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School screening pilot - Page 1: Sound Hearing 2030

School screening pilot


Dr. Arun K. Agarwal,
Dr. Shelly Khanna Chadha
Dr. Vikas Malhotra
Maulana Azad Medical College, New Delhi, India

(School Screening activity carried out in city of Delhi, India)

School Screening activities were initiated in the capital city of Delhi, India.

  1. A Proforma for school screening was prepared. This proforma was based on the World Bank TQSI (Ten Question Screening Index) for disabilities and was translated into Hindi. An examination proforma was also prepared.
  2. Schools for screening of the Primary school going children were identified by the Rotary Club of Delhi (South). Contact was established with the concerned officials and permission obtained for carrying out the required survey.
  3. The screening programme was carried out, initially in 24 schools. The methodology followed for the screening was as follows:
    • On the day prior to the screening, a visit was made to the school and a meeting was held with the teachers of the primary sections. They were instructed regarding the objective and methodology of the survey to be carried out. They were informed about the common ear diseases that are prevalent among children and the need to identify these. They were then introduced to the Screening proforma. They were informed about how they had to fill it for each of the children in their respective sections.
    • On the day of the camp, a team of 4 doctors visited the school. The activities for the camp included:
      1. Promotional talk: A brief talk was held in the morning, prior to the actual screening. This talk included: importance of Healthy Ear Care habits and principles of good ear & hearing hygiene.
      2. During each such camp, posters and charts were put up at the schools in order to promote Good Ear & Hearing care habits.
      3. Screening of all the children through
        • Ear Check up: By Otoscopy/Headlight
        • Hearing Check up: with Tuning forks and Behavioral Observation
        • Impedance Audiometry: with a hand held screener, in order to identify Secretory Otitis media.
        • Wax removal: Wherever required and if possible, removal of wax/foreign body was done at the time of the clinical examination
      4. Once the screening check up had been completed, the list of children found to be suffering with any ear problem was prepared. This list was handed over to the school principal as well as the section teachers. The problems were coded as:
        1. Require attention: to be sent to the ENT department at a nearby referral hospital for treatment. Children with problems such as Wax, or diagnosed Secretory Otitis media, Foreign body in the ear fell into this category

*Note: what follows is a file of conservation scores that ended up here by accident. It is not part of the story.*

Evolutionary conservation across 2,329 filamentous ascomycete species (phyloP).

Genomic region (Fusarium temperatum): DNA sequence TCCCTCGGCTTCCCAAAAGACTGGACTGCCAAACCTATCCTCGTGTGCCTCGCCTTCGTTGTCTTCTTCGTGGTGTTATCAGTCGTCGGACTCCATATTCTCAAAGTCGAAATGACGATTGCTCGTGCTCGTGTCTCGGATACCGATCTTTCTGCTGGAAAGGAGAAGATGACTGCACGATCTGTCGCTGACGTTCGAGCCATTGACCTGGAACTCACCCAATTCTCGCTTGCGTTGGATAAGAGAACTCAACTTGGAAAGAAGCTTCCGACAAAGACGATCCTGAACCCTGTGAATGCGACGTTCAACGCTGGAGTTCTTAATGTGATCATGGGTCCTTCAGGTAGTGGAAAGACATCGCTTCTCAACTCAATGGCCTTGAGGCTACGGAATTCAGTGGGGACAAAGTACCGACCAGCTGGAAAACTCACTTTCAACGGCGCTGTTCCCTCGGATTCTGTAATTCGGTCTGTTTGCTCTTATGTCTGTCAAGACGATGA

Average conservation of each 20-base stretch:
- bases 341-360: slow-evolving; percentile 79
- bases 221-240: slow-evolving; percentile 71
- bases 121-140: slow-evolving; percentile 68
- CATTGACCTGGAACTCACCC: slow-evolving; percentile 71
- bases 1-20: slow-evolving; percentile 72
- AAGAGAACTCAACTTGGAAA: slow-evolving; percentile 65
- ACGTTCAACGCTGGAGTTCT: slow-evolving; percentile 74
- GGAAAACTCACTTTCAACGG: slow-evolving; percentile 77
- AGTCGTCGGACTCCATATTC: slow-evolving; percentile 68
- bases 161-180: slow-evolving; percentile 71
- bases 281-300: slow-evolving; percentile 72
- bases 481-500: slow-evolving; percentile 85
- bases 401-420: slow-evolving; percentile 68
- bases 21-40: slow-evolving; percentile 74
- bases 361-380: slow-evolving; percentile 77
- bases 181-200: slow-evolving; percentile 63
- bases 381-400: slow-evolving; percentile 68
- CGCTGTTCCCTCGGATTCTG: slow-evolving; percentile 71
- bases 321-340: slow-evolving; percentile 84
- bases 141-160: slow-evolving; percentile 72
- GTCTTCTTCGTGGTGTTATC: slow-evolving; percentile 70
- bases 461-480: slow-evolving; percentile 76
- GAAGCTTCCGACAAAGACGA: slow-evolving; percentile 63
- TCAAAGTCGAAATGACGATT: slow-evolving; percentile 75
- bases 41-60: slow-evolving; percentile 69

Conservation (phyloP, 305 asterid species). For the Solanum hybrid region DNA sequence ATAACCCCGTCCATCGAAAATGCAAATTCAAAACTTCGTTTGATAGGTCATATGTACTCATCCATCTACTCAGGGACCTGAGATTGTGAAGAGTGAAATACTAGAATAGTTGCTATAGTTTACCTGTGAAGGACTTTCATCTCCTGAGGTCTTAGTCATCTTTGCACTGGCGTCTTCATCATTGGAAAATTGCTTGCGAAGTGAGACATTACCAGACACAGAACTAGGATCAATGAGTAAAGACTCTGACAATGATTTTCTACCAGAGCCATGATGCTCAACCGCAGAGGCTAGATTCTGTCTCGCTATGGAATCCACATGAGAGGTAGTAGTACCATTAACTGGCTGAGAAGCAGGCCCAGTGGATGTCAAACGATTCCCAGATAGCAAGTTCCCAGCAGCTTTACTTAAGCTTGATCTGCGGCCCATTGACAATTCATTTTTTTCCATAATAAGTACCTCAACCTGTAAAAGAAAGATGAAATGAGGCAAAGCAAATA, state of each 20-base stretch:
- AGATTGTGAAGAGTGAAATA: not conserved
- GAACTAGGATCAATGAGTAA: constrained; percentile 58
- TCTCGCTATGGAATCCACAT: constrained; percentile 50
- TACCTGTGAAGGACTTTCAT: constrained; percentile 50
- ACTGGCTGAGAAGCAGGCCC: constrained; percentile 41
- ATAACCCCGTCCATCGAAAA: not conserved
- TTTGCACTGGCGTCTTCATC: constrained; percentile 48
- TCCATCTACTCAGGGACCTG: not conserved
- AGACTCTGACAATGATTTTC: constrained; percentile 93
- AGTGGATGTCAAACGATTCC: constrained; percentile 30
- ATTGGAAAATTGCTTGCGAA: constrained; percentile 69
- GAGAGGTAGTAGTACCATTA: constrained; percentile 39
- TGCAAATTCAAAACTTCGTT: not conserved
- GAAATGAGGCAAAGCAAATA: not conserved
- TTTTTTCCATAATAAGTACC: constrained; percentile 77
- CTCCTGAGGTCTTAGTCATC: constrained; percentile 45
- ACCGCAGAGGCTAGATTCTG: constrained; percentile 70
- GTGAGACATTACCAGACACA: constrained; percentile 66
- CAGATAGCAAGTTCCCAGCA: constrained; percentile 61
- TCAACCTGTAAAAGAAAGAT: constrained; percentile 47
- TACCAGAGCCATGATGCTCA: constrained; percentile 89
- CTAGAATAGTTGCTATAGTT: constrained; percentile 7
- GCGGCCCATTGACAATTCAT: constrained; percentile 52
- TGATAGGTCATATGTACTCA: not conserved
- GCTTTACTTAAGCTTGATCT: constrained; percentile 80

2. Require special attention: to be sent to tertiary referral hospital for investigations and treatment. Children with Safe type of Otitis Media, Mild- moderate hearing loss fell in this category.
        3. Require URGENT attention: to be sent to Tertiary hospital, at the earliest possible for suitable treatment. Children suffering with Unsafe type of CSOM, Severe hearing loss of any nature were included in this category. Attempts were made to talk to the parents of such children. This was made possible by the fact that a large number of the families lived in the close neighbourhood and the parent often came to school to pick the child up at closing time. Contact was made with the parent at that time in most cases needing urgent attention and they were informed about the problem and the need to address it as well as the suitable timing for them to come to the hospital. A referral slip was also handed over to them, to facilitate their visit to the referral hospital.

          Wherever, the parents could not be contacted as well as in the other referred cases, the teachers were given the referral slips, to be handed over to the parents with suitable instructions.

      5. Following the conduct of the camps, all the proformas were collected. Those positive on the proforma were recorded. Those with findings pertaining to ear and hearing related diseases on clinical examination were recorded and the point prevalence of the various ear diseases computed, as given in Table 1.

Profile of Supporting Agencies

  • CBM (External website)
  • WHO (External website)
  • WHO SEARO (External website)
  • International Federation of Otolorayngological Societies (IFOS) (External website)
  • Hearing International 
(External website)
  • Maulana Azad Medical College (External website)
  • IMPACT (External website)
  • WWHearing (External website)
  • International Society of Audiology (External website)